Prevention of “Willful, Intentional and Bad Faith Violation of FOIA” – Preservation and Presentation.
Freedom of Information (in the United States) refers to the legislation guiding bodies of information at the federal level and independently within the fifty states.
Subject to the Federal Freedom of Information Act, 5 U.S.C. s. 552; there is an onus on executive branches of government agencies to fully or partially disclose previously unreleased information or documents in the government’s possession to the public.
In addition to the making available of relevant documents, such agencies and bodies are subject to sanctions for delaying or hindering the process of access to information.
Note: Nine exceptions to this act currently exist, and the Federal Government’s FOIA is different in parts to varying FOIA passed by individual states.
Various amendments and extensions have been added since the enactment of the FOIA in 1967, to include the Electronic Freedom of Information Act Amendment 1996 (E-FOIA), ensuring the making available of electronic records (within 20 business days of notice), the 2010 repeal of FOIA Amendments in Wall Street Reform Act, and the proposed FOIA Oversight and Implementation Act of 2014.
Though heavily influenced by and subject to federal law, the provisions on access to information within individual states vary considerably, with certain states providing more pro-access freedom of information laws, and others more ambiguous in their nature, but
all in line with open government standards to facilitate access to public records to the public.
In a pending case, a suit was filed by Illinois-based government watchdog, the Better Government Association (“BGA”), suing governmental body Elk Grove Village (“EGV”) for refusal to respond to an FOIA request for records and footage of a recorded village board meeting in an appropriate manner. The Defendants refused production of documents and a video, and directed the Plaintiff to their website, resulting in what the Plaintiffs claim to be a “wilful, intentional and bad faith violation of FOIA”.
Plaintiff BGV alleges, in line with federal fundamentals and state policy, that the general public are entitled to full and complete disclosure of information regarding the affairs of government and the official acts and policies of those who represent them as public officials.
All records related to decisions, policies, procedures, rules, standards and other aspects of governmental activity that affect conduct of Government and lives of people are presumed to be open to inspection and/or copying. Restraints and exceptions on access to information are permitted by the FOIA but are strictly limited, due to the presumed need of full disclosure of information.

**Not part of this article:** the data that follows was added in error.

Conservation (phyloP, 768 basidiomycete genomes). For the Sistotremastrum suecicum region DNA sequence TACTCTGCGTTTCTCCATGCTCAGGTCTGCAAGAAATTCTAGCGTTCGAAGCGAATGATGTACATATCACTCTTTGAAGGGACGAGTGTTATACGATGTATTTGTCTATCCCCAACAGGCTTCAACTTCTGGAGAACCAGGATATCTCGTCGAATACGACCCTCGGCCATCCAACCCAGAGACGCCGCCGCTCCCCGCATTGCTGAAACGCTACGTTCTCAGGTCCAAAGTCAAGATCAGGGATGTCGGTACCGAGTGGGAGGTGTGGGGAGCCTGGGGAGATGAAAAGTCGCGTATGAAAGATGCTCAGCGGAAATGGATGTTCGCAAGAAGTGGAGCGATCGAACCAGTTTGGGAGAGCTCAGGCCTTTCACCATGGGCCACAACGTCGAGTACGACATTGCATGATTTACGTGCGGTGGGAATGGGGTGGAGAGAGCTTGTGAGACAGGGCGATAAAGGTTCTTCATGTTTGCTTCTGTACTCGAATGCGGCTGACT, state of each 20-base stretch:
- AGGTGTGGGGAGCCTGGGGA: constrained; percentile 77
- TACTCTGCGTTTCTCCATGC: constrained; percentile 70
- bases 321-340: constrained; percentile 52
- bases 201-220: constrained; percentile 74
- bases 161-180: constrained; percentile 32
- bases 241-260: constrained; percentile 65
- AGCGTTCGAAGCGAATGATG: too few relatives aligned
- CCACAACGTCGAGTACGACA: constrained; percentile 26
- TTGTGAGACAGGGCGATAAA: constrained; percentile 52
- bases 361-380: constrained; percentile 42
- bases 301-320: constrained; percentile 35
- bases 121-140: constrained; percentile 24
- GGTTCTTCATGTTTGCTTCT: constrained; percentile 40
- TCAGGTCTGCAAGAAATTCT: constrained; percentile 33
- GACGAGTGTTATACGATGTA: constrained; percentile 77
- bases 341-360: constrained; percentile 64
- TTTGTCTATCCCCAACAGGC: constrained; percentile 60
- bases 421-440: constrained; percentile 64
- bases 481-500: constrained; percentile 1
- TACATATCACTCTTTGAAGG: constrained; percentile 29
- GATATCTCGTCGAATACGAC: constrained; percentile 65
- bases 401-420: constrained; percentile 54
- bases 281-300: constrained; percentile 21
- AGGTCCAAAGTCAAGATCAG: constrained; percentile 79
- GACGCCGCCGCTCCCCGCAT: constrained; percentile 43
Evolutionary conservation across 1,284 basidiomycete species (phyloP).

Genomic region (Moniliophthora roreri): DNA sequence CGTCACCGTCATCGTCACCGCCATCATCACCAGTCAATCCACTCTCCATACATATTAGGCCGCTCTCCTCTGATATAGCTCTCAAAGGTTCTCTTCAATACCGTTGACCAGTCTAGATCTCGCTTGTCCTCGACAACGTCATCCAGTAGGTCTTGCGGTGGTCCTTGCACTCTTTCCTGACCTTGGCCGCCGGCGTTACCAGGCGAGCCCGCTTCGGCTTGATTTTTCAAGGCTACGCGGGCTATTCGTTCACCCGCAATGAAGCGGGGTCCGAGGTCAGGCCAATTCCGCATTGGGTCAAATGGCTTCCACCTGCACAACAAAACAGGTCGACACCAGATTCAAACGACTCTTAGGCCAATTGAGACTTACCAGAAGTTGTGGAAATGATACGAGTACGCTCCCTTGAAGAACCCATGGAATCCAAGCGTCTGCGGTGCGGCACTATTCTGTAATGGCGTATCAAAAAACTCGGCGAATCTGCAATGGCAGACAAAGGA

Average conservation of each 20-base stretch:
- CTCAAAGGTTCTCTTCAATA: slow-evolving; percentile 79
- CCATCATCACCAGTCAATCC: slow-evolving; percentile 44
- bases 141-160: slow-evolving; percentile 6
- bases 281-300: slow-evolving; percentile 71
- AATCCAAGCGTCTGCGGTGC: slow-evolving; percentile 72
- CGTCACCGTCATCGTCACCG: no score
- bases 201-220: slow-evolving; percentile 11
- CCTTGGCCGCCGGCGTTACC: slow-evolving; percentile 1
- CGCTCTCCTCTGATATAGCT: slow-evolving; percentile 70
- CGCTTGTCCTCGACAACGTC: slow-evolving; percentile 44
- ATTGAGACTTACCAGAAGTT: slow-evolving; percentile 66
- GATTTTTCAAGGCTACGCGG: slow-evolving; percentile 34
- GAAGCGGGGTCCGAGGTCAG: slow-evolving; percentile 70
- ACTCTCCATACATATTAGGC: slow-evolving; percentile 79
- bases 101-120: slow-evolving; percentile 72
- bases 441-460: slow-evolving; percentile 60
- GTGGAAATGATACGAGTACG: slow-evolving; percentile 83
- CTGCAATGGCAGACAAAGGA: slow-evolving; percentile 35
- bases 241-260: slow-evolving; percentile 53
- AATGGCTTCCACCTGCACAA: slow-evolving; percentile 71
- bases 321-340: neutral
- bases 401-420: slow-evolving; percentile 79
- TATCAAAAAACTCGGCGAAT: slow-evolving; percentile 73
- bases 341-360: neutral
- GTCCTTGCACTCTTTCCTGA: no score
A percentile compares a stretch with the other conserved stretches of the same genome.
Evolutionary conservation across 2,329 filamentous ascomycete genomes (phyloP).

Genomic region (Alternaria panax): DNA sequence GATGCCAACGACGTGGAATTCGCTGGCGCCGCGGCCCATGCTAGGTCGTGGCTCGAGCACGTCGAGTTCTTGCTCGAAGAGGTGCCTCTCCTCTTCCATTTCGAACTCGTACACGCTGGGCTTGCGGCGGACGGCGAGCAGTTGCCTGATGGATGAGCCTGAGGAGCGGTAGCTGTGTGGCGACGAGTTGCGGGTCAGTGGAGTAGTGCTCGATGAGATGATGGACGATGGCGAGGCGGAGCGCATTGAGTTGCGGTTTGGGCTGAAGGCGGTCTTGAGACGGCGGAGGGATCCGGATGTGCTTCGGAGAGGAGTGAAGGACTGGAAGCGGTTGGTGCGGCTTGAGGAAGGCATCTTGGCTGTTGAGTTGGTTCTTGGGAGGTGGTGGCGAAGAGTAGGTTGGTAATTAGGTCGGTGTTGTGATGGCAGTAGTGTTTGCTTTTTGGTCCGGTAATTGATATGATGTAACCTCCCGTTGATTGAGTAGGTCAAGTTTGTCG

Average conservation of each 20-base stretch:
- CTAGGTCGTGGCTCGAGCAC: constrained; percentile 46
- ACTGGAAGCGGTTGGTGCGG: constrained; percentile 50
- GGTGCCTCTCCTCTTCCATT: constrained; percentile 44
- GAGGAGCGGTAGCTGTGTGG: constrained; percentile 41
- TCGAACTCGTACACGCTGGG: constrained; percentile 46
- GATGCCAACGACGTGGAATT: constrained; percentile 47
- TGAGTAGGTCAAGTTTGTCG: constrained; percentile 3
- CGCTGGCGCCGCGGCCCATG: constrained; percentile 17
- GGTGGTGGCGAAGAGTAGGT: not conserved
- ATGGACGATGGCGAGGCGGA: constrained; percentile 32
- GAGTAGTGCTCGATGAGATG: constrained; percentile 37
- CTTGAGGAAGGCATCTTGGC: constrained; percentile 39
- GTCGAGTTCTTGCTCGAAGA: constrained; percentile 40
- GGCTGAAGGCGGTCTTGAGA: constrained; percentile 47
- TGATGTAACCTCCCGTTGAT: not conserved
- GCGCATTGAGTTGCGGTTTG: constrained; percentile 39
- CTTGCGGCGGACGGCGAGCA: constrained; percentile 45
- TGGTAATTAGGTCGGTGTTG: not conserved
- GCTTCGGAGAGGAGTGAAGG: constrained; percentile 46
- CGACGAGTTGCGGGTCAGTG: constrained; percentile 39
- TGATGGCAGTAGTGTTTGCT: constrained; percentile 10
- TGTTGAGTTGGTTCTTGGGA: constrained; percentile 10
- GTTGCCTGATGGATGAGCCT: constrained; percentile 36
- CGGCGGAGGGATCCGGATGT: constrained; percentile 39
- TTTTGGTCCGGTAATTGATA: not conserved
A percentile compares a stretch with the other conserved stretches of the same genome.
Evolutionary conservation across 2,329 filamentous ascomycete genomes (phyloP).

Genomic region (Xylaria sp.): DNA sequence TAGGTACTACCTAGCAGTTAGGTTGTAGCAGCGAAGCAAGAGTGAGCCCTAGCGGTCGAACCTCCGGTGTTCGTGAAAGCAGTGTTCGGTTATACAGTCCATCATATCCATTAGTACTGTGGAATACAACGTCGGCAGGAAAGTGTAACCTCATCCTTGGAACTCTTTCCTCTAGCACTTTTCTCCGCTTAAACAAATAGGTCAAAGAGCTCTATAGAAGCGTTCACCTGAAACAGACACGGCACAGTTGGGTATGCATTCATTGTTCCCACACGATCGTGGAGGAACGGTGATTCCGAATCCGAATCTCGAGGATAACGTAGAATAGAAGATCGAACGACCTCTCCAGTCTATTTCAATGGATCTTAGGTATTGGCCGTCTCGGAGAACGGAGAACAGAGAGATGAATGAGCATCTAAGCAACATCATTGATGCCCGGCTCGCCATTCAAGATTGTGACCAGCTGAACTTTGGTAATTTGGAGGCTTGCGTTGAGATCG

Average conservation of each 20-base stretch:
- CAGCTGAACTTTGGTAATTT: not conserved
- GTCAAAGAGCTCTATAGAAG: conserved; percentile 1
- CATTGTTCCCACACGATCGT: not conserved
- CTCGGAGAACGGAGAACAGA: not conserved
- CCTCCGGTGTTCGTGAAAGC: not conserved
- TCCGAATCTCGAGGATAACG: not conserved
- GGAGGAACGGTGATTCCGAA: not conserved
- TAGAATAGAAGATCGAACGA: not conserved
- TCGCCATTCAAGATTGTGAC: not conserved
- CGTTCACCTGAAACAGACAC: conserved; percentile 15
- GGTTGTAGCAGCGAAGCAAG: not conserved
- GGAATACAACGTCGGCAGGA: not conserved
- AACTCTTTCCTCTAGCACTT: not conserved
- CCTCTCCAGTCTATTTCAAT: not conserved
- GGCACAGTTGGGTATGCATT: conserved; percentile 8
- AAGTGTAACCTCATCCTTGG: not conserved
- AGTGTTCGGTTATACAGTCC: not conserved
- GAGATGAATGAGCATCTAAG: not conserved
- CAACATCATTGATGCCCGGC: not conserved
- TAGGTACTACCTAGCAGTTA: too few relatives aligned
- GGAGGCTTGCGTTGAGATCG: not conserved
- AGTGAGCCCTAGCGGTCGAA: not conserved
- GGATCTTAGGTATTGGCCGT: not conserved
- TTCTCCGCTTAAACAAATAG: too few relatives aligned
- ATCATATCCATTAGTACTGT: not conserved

Any public body that claims certain records are exempt from disclosure has the burden of proving this exemption by clear and convincing evidence.
The open and simplistic language of Illinois statute states that “All records relating to the obligation, receipt and use of public funds of the State, units of local government and school districts are public records subject to inspection and copying by the public”.
To unduly deny access to records that fall under this provision and are not subject to exceptions would, in fact, be a “wilful, intentional, bad faith violation of FOIA”. If a public body intentionally fails to comply with the FOIA or otherwise act in bad faith, courts may impose a civil penalty of between $2500 and $5000 for each instance.
The Plaintiff claims that the denial of access to records and redirection to website is not in line with state provisions on freedom of access to information, which they should easily be able to provide if utilising the correct archiving methods, ensuring they are not held liable for not complying with state law.
EGV also failed to provide a recording of a village board meeting to BGA, instead directing them to a version found on their website, but the online video appeared to be edited (with graphics and addition of camera angles).
Subject to the FOIA, BGA are entitled to a copy of the video; including raw video capture. One must note that public bodies do not satisfy FOIA by directing requesters to information posted online.
EGV denied the request in full, in addition to claiming that BGA’s request was out of vendetta for an individual member of the authority. BGA claimed that this additional claim was irrelevant to BGA’s request, and simply demonstrates to another degree that EGV’s refusal of compliance was wilful, intentional and in bad faith.
The express language of FOIA provisions and previous court decisions in this area make clear that the purpose of a request is irrelevant to whether records are exempt.
- EGV public body under FOIA
- Records sought in BGA’s request – nonexempt public records
- EGV x produced requested records
- EGV violations = wilful, intentional and in bad faith.
The cost, time and damage to the reputation of a public body that FOIA related issues and litigation bring are significant- and unnecessary.
They are clearly stated by law, tantamount to the functioning of an open government and society – and easily avoided by utilizing the correct archiving methods and tools.
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